Welcome to the latest installment in our series on the “Day in the Life” of nonprofit communicators! This series lets you describe your workday in your own words.
We’d love to feature YOU in this series! Don’t be shy – tell us what you do in a typical day as a nonprofit communications pro.
Dr. Mark Zobel is the Director of Annual Giving at Blackburn College in Carlinville, Illinois, where he also holds an adjunct faculty appointment, teaching an introductory course in philanthropy. He is a husband and father, who enjoys vegetable gardening, vegetarian cooking, and is also a lapsed classical guitarist on the road to recovery. In his spare time, he checks to make sure the earth is orbiting around the sun correctly, making minor adjustments here and there, keeping us all on track. You’re welcome!
And this is his typical day:
Before 8:00 a.m. – I start my days around 5:00 am. Following the example of people like Michael Hyatt, Cal Newport, and David Allen among others, I begin with a set routine designed to jumpstart my day. This includes things like recording my weight, BP, sleep hours, and other health-related measurements in my iPhone’s health app, drinking a huge glass of water, spending some brief time in prayer and reading the day’s readings for Mass.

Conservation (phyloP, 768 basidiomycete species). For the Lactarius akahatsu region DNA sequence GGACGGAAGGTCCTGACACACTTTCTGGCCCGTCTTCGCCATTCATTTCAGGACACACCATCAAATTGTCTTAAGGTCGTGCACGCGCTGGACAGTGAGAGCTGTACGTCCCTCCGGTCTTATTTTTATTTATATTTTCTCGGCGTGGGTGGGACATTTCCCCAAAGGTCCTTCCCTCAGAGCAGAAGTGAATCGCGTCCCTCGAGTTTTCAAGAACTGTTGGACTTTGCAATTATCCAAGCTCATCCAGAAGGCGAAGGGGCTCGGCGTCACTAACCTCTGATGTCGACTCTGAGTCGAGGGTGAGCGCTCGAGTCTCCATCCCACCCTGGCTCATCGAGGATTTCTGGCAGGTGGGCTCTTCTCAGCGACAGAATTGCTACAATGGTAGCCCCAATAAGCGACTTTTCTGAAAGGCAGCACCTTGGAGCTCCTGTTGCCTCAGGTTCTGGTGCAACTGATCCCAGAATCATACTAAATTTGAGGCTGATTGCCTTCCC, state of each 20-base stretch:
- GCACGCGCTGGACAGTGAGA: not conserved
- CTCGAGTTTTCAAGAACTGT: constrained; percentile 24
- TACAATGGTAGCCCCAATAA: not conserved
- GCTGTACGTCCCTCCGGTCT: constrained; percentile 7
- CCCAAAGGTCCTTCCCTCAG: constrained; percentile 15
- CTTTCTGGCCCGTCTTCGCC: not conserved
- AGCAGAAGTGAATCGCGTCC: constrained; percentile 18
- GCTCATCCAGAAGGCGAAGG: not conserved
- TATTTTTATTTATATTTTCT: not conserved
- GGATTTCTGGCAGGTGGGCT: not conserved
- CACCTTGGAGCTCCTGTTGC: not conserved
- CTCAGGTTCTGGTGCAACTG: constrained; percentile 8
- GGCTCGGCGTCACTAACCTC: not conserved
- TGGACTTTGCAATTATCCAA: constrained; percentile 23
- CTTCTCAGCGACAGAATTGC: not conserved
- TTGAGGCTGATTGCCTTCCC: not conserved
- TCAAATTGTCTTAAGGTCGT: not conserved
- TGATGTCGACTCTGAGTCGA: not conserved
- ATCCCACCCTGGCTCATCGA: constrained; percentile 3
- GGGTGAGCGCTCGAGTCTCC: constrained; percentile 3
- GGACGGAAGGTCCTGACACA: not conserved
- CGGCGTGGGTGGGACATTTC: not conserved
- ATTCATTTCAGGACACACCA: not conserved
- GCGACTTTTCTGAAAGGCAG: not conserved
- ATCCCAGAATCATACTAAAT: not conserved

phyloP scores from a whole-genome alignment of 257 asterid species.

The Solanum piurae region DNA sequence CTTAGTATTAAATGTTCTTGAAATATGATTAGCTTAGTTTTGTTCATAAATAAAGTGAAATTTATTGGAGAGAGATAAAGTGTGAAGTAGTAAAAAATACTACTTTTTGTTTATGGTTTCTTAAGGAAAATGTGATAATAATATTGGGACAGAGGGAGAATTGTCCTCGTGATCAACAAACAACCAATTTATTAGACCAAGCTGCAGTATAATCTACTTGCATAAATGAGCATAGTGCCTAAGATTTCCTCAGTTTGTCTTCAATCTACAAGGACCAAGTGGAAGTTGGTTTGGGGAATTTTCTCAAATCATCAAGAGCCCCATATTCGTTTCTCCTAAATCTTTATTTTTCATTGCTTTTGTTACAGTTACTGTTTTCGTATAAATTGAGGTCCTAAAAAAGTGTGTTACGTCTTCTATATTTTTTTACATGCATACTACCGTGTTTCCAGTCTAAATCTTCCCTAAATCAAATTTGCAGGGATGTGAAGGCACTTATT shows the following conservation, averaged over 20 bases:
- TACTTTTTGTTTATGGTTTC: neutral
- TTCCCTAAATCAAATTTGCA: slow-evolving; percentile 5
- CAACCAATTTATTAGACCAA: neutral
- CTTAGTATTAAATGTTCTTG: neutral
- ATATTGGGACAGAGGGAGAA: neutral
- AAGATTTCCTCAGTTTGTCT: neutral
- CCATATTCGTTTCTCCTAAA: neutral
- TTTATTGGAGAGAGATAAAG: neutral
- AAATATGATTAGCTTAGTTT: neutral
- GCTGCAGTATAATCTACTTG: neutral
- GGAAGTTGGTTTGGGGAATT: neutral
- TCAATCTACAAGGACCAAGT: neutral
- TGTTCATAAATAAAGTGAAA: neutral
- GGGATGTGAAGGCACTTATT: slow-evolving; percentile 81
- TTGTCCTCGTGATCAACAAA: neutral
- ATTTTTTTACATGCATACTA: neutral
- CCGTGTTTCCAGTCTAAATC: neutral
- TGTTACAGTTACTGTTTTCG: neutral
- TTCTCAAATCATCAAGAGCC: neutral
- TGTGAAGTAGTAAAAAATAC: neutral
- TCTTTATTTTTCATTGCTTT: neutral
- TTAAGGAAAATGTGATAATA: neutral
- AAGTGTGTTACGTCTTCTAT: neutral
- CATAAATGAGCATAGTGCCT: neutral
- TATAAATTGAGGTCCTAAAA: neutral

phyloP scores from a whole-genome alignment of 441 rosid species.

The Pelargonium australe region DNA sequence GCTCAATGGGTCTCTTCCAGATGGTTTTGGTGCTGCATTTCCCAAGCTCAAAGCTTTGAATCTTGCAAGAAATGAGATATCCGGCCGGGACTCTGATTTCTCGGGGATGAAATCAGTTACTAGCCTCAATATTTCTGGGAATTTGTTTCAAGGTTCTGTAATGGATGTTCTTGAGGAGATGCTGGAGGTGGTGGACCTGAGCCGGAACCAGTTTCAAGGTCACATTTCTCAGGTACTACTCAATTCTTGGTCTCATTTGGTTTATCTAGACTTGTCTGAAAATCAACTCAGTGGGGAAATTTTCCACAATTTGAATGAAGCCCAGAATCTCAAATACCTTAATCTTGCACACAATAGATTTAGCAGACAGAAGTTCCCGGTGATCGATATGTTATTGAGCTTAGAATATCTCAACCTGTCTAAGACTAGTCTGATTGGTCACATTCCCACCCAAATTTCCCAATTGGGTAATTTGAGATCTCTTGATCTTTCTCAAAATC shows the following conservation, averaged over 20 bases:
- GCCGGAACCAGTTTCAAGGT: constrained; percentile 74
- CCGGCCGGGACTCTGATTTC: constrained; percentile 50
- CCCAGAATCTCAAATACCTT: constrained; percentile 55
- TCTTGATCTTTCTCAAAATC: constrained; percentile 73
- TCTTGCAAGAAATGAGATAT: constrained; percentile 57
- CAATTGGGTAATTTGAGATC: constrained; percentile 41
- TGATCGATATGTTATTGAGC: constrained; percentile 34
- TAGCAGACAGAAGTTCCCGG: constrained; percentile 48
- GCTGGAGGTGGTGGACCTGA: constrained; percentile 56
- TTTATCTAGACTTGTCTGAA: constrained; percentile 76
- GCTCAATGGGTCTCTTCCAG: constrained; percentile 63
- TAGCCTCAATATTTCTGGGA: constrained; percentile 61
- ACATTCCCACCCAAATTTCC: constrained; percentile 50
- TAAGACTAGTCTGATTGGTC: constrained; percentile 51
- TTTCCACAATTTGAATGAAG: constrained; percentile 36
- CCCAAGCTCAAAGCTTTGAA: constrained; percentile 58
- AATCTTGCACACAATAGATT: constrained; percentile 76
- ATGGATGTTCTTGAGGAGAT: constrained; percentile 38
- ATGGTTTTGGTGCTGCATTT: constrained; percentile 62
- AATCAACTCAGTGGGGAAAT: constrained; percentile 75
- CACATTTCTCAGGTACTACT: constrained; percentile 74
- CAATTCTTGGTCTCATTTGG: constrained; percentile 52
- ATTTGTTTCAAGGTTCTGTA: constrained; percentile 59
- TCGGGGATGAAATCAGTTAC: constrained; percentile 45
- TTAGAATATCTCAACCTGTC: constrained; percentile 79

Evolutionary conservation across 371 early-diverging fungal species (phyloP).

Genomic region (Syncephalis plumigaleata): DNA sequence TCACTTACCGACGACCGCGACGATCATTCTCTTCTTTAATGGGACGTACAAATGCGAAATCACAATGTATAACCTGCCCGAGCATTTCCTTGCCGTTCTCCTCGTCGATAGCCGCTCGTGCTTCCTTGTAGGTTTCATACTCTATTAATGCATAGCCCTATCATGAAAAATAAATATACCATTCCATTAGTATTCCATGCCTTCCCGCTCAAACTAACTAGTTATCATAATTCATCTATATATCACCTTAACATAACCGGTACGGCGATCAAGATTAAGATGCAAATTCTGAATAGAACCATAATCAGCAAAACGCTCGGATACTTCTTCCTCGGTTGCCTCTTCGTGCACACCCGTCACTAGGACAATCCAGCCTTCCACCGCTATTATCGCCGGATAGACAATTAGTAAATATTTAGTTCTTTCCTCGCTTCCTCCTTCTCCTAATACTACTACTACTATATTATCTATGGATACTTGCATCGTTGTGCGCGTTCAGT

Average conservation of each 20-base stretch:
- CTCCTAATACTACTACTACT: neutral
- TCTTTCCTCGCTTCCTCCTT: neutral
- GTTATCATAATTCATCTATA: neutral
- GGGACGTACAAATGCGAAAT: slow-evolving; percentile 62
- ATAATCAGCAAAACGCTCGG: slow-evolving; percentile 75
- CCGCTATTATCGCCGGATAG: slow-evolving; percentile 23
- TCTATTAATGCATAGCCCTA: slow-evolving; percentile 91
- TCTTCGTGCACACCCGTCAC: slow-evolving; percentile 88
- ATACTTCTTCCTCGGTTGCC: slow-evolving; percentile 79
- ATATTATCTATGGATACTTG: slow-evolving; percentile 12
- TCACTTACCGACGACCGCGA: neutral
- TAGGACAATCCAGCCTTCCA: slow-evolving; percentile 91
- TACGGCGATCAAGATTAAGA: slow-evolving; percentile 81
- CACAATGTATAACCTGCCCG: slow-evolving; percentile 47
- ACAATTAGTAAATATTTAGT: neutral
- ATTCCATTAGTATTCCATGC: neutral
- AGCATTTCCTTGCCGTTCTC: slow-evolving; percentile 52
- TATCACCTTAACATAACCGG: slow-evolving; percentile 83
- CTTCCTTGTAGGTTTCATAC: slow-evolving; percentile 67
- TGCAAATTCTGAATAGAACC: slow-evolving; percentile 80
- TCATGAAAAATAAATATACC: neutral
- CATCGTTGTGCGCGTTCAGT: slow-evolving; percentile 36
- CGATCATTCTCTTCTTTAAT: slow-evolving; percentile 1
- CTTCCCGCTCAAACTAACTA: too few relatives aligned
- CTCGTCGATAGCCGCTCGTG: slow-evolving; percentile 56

I spend a few minutes writing in the 5-Minute Journal app on my iPhone, and then I exercise for the day. I finish out the routine by making a large smoothie for breakfast, showering and getting dressed.
Then it’s out the door by around 7:45 am.
8:00 a.m. to 10:00 a.m – My commute to work lasts about 45 minutes, which is just long enough to get through a podcast episode or two, or a chapter in an audiobook. Right now, I’m listening to Greg McKeown read from his book Essentialism: The Disciplined Pursuit of Less.
I generally arrive at work around 8:30 and, as with the morning routine, I also have a workday startup routine. This is a ten-point checklist of seemingly mundane and innocuous things that, if overlooked, could potentially cause problems later. This includes things like scanning any emails that came in overnight (I empty my inbox each day before going home) for anything urgent, and doing the same with voicemail.
With that checklist complete, I turn my attention to the Daily Gift Report with all the gifts and corresponding receipt letters that were processed and generated the previous day. Here again, I have a twenty-point checklist where I make sure each gift is accounted for and receipted properly. I pull out the receipts to first-time donors, as they get a separate receipt and new donor welcome message. I scan for anything unusual, spikes in giving, lifetime giving thresholds, and anything that might suggest a donor is ready to be transferred into a Development Officer’s portfolio. I then turn over the receipts to our student workers for processing and mailing.